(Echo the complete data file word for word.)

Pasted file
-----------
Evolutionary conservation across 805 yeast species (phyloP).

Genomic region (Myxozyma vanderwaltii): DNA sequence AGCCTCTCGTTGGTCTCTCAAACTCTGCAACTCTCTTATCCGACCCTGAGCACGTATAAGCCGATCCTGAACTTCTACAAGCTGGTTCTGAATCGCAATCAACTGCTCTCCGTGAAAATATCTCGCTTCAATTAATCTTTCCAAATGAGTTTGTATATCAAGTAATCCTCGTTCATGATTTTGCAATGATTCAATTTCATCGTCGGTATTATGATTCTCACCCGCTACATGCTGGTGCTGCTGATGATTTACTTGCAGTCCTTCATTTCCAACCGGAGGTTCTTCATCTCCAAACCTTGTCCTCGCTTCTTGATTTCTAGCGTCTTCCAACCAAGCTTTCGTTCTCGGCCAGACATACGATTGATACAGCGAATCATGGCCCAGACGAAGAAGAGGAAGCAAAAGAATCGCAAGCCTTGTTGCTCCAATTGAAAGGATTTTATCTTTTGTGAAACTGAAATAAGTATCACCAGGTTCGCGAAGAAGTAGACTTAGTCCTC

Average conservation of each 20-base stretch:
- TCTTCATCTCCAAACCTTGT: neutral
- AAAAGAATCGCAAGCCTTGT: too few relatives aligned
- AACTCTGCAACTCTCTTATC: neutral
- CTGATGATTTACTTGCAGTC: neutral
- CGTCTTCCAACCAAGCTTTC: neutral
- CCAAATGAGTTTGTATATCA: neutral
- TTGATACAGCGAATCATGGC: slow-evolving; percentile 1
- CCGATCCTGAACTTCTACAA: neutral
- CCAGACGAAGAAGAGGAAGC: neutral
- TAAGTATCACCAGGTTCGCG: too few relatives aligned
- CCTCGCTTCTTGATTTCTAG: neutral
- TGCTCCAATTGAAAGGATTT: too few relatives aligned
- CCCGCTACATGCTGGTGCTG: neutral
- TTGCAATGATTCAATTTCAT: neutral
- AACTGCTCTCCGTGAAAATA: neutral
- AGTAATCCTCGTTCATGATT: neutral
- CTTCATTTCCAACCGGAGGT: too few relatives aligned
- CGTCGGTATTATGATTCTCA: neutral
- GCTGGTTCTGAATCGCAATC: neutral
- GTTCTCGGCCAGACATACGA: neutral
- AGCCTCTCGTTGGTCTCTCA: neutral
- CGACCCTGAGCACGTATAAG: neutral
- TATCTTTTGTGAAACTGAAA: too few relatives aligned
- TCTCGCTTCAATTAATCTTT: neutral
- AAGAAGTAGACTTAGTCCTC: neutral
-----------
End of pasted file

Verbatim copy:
Evolutionary conservation across 805 yeast species (phyloP).

Genomic region (Myxozyma vanderwaltii): DNA sequence AGCCTCTCGTTGGTCTCTCAAACTCTGCAACTCTCTTATCCGACCCTGAGCACGTATAAGCCGATCCTGAACTTCTACAAGCTGGTTCTGAATCGCAATCAACTGCTCTCCGTGAAAATATCTCGCTTCAATTAATCTTTCCAAATGAGTTTGTATATCAAGTAATCCTCGTTCATGATTTTGCAATGATTCAATTTCATCGTCGGTATTATGATTCTCACCCGCTACATGCTGGTGCTGCTGATGATTTACTTGCAGTCCTTCATTTCCAACCGGAGGTTCTTCATCTCCAAACCTTGTCCTCGCTTCTTGATTTCTAGCGTCTTCCAACCAAGCTTTCGTTCTCGGCCAGACATACGATTGATACAGCGAATCATGGCCCAGACGAAGAAGAGGAAGCAAAAGAATCGCAAGCCTTGTTGCTCCAATTGAAAGGATTTTATCTTTTGTGAAACTGAAATAAGTATCACCAGGTTCGCGAAGAAGTAGACTTAGTCCTC

Average conservation of each 20-base stretch:
- TCTTCATCTCCAAACCTTGT: neutral
- AAAAGAATCGCAAGCCTTGT: too few relatives aligned
- AACTCTGCAACTCTCTTATC: neutral
- CTGATGATTTACTTGCAGTC: neutral
- CGTCTTCCAACCAAGCTTTC: neutral
- CCAAATGAGTTTGTATATCA: neutral
- TTGATACAGCGAATCATGGC: slow-evolving; percentile 1
- CCGATCCTGAACTTCTACAA: neutral
- CCAGACGAAGAAGAGGAAGC: neutral
- TAAGTATCACCAGGTTCGCG: too few relatives aligned
- CCTCGCTTCTTGATTTCTAG: neutral
- TGCTCCAATTGAAAGGATTT: too few relatives aligned
- CCCGCTACATGCTGGTGCTG: neutral
- TTGCAATGATTCAATTTCAT: neutral
- AACTGCTCTCCGTGAAAATA: neutral
- AGTAATCCTCGTTCATGATT: neutral
- CTTCATTTCCAACCGGAGGT: too few relatives aligned
- CGTCGGTATTATGATTCTCA: neutral
- GCTGGTTCTGAATCGCAATC: neutral
- GTTCTCGGCCAGACATACGA: neutral
- AGCCTCTCGTTGGTCTCTCA: neutral
- CGACCCTGAGCACGTATAAG: neutral
- TATCTTTTGTGAAACTGAAA: too few relatives aligned
- TCTCGCTTCAATTAATCTTT: neutral
- AAGAAGTAGACTTAGTCCTC: neutral